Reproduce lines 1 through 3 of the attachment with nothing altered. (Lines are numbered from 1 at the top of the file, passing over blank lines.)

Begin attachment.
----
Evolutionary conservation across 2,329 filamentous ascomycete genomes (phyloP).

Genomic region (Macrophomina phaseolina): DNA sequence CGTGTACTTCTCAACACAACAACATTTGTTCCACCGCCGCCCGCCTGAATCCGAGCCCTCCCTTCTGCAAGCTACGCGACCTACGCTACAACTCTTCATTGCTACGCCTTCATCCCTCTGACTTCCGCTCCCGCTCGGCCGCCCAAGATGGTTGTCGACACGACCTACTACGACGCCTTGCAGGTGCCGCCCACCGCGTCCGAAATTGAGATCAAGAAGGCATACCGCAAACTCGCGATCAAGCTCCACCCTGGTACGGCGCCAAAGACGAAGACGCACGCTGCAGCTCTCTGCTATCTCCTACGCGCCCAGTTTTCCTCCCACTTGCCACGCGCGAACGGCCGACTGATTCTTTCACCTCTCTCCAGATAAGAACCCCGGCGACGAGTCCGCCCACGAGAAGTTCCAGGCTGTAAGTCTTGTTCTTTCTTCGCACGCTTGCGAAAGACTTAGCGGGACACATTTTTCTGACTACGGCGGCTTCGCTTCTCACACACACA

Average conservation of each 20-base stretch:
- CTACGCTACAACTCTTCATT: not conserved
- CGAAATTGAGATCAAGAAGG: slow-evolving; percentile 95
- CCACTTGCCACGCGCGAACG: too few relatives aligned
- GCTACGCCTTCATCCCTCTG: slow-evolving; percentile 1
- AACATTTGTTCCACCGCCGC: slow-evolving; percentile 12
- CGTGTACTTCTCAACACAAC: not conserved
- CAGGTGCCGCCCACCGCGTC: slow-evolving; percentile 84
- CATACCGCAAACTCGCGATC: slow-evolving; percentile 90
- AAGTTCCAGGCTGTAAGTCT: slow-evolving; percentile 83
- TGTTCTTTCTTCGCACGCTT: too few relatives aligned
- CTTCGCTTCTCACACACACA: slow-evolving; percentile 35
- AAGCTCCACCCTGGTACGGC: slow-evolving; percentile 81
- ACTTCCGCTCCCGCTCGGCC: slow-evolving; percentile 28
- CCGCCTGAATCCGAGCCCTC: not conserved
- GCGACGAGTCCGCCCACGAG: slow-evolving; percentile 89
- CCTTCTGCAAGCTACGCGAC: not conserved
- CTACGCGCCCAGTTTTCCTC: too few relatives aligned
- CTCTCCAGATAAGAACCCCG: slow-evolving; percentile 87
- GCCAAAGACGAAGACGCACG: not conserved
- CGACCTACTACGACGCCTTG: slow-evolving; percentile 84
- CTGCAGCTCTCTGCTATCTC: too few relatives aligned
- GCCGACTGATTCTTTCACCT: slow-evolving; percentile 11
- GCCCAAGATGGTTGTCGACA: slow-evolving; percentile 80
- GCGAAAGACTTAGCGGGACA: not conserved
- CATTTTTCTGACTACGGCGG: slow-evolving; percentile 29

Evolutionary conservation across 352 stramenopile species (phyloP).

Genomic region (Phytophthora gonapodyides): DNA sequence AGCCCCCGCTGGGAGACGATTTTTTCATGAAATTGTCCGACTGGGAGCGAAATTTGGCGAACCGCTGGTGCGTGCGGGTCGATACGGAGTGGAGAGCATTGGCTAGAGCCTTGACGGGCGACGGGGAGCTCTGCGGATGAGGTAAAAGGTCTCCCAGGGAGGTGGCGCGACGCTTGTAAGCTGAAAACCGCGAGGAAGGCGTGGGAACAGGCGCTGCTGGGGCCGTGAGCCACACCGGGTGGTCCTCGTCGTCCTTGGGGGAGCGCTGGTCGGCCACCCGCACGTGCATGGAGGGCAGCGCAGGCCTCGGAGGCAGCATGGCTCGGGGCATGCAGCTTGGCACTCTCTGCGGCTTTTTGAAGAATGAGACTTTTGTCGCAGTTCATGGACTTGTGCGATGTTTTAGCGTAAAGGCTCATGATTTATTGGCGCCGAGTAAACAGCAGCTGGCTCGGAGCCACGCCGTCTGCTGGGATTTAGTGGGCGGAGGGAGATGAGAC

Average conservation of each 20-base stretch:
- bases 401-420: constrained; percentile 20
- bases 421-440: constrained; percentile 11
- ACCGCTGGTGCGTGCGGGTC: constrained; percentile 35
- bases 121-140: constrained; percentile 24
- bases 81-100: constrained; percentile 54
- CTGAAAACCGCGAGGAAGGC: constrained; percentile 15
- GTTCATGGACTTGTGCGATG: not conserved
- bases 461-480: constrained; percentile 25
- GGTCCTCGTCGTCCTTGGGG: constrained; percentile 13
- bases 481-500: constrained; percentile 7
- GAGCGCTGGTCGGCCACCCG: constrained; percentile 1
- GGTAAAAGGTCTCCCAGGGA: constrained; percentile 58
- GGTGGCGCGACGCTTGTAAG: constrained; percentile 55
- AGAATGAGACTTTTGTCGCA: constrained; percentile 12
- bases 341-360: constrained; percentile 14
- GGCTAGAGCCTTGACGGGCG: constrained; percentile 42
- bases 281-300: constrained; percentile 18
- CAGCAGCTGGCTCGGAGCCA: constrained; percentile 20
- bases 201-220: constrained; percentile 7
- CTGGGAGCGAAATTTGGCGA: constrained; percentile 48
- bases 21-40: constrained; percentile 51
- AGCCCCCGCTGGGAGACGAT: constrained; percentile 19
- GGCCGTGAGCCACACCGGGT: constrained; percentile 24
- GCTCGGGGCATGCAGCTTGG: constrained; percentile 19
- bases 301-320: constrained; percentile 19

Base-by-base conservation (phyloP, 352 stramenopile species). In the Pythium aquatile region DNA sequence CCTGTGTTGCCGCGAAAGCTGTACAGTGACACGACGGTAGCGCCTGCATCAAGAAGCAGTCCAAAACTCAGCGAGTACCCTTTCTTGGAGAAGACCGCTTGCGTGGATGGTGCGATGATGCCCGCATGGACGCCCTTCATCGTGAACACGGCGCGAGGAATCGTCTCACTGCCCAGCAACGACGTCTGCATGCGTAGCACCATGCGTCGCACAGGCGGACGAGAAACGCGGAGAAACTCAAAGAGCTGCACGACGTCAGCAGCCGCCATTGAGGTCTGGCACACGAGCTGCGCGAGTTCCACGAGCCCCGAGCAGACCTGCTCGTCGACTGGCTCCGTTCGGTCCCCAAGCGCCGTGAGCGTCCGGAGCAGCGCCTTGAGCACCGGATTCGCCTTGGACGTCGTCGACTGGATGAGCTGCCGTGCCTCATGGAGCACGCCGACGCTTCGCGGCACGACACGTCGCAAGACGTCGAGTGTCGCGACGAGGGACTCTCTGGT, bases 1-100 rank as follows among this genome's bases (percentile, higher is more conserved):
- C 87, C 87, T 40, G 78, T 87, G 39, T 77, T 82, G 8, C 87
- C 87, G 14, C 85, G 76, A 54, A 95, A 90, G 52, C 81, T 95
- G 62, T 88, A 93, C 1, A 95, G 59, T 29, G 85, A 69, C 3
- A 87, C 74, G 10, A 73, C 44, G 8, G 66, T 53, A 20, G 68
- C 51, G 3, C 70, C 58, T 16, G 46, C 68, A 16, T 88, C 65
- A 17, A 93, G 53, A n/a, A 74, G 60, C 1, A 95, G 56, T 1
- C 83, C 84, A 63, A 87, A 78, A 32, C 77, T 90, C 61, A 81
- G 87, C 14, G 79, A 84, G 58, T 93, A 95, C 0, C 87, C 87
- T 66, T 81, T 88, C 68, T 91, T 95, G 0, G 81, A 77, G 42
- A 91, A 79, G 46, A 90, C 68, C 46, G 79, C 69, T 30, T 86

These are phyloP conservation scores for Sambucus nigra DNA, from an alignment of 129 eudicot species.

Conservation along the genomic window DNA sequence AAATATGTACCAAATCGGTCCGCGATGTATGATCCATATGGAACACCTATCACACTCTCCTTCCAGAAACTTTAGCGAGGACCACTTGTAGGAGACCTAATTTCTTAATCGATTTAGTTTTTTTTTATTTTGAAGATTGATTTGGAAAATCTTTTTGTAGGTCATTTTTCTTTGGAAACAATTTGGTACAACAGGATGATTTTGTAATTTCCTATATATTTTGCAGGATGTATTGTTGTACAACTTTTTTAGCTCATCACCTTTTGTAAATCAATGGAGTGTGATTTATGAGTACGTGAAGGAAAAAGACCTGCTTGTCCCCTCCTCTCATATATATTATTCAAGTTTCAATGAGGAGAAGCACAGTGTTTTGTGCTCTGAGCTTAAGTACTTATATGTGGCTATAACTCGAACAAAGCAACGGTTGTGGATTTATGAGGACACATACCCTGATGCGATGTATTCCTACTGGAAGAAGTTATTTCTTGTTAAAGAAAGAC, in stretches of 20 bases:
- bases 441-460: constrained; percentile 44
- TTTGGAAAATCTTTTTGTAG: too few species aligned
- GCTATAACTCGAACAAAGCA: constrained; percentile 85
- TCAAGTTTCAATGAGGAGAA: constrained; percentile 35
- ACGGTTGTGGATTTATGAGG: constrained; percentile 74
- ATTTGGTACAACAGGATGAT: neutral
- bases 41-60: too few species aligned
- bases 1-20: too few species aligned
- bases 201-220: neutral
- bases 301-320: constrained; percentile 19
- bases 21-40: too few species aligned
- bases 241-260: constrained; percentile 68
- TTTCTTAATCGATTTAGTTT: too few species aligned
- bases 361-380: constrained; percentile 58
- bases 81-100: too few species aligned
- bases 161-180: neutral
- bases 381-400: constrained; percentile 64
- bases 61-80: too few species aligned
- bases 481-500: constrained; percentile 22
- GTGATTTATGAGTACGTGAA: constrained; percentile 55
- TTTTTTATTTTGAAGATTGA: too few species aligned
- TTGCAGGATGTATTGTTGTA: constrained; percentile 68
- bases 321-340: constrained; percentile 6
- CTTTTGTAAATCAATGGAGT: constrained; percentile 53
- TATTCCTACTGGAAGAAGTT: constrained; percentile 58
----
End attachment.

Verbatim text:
Evolutionary conservation across 2,329 filamentous ascomycete genomes (phyloP).

Genomic region (Macrophomina phaseolina): DNA sequence CGTGTACTTCTCAACACAACAACATTTGTTCCACCGCCGCCCGCCTGAATCCGAGCCCTCCCTTCTGCAAGCTACGCGACCTACGCTACAACTCTTCATTGCTACGCCTTCATCCCTCTGACTTCCGCTCCCGCTCGGCCGCCCAAGATGGTTGTCGACACGACCTACTACGACGCCTTGCAGGTGCCGCCCACCGCGTCCGAAATTGAGATCAAGAAGGCATACCGCAAACTCGCGATCAAGCTCCACCCTGGTACGGCGCCAAAGACGAAGACGCACGCTGCAGCTCTCTGCTATCTCCTACGCGCCCAGTTTTCCTCCCACTTGCCACGCGCGAACGGCCGACTGATTCTTTCACCTCTCTCCAGATAAGAACCCCGGCGACGAGTCCGCCCACGAGAAGTTCCAGGCTGTAAGTCTTGTTCTTTCTTCGCACGCTTGCGAAAGACTTAGCGGGACACATTTTTCTGACTACGGCGGCTTCGCTTCTCACACACACA

Average conservation of each 20-base stretch: